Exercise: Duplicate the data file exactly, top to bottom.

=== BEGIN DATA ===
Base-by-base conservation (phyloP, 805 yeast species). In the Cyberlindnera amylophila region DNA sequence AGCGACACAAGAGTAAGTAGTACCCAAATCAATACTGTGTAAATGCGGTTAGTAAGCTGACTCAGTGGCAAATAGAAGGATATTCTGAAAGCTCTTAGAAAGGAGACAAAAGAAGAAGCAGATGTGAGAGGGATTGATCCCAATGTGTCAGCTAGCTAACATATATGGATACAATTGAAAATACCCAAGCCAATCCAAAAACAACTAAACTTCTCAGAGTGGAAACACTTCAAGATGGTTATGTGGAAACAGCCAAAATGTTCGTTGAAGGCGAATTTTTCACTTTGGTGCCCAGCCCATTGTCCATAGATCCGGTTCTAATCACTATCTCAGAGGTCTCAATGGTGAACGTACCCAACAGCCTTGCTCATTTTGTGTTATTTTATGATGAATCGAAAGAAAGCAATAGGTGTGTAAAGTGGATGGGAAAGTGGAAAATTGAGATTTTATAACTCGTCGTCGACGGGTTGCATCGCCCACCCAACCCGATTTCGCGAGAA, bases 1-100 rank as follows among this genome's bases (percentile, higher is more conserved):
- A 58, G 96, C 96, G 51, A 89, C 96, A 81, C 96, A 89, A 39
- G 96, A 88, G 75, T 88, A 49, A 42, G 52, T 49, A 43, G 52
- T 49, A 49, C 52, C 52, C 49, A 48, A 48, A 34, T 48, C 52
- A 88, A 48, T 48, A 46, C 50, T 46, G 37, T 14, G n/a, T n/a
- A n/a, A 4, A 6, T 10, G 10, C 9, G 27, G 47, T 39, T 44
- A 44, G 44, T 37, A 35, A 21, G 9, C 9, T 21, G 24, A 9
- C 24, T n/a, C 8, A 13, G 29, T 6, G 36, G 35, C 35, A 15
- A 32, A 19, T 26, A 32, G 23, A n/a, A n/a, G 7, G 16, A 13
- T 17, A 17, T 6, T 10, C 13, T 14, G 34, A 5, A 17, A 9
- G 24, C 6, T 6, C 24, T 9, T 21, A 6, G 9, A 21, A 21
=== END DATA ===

Base-by-base conservation (phyloP, 805 yeast species). In the Cyberlindnera amylophila region DNA sequence AGCGACACAAGAGTAAGTAGTACCCAAATCAATACTGTGTAAATGCGGTTAGTAAGCTGACTCAGTGGCAAATAGAAGGATATTCTGAAAGCTCTTAGAAAGGAGACAAAAGAAGAAGCAGATGTGAGAGGGATTGATCCCAATGTGTCAGCTAGCTAACATATATGGATACAATTGAAAATACCCAAGCCAATCCAAAAACAACTAAACTTCTCAGAGTGGAAACACTTCAAGATGGTTATGTGGAAACAGCCAAAATGTTCGTTGAAGGCGAATTTTTCACTTTGGTGCCCAGCCCATTGTCCATAGATCCGGTTCTAATCACTATCTCAGAGGTCTCAATGGTGAACGTACCCAACAGCCTTGCTCATTTTGTGTTATTTTATGATGAATCGAAAGAAAGCAATAGGTGTGTAAAGTGGATGGGAAAGTGGAAAATTGAGATTTTATAACTCGTCGTCGACGGGTTGCATCGCCCACCCAACCCGATTTCGCGAGAA, bases 1-100 rank as follows among this genome's bases (percentile, higher is more conserved):
- A 58, G 96, C 96, G 51, A 89, C 96, A 81, C 96, A 89, A 39
- G 96, A 88, G 75, T 88, A 49, A 42, G 52, T 49, A 43, G 52
- T 49, A 49, C 52, C 52, C 49, A 48, A 48, A 34, T 48, C 52
- A 88, A 48, T 48, A 46, C 50, T 46, G 37, T 14, G n/a, T n/a
- A n/a, A 4, A 6, T 10, G 10, C 9, G 27, G 47, T 39, T 44
- A 44, G 44, T 37, A 35, A 21, G 9, C 9, T 21, G 24, A 9
- C 24, T n/a, C 8, A 13, G 29, T 6, G 36, G 35, C 35, A 15
- A 32, A 19, T 26, A 32, G 23, A n/a, A n/a, G 7, G 16, A 13
- T 17, A 17, T 6, T 10, C 13, T 14, G 34, A 5, A 17, A 9
- G 24, C 6, T 6, C 24, T 9, T 21, A 6, G 9, A 21, A 21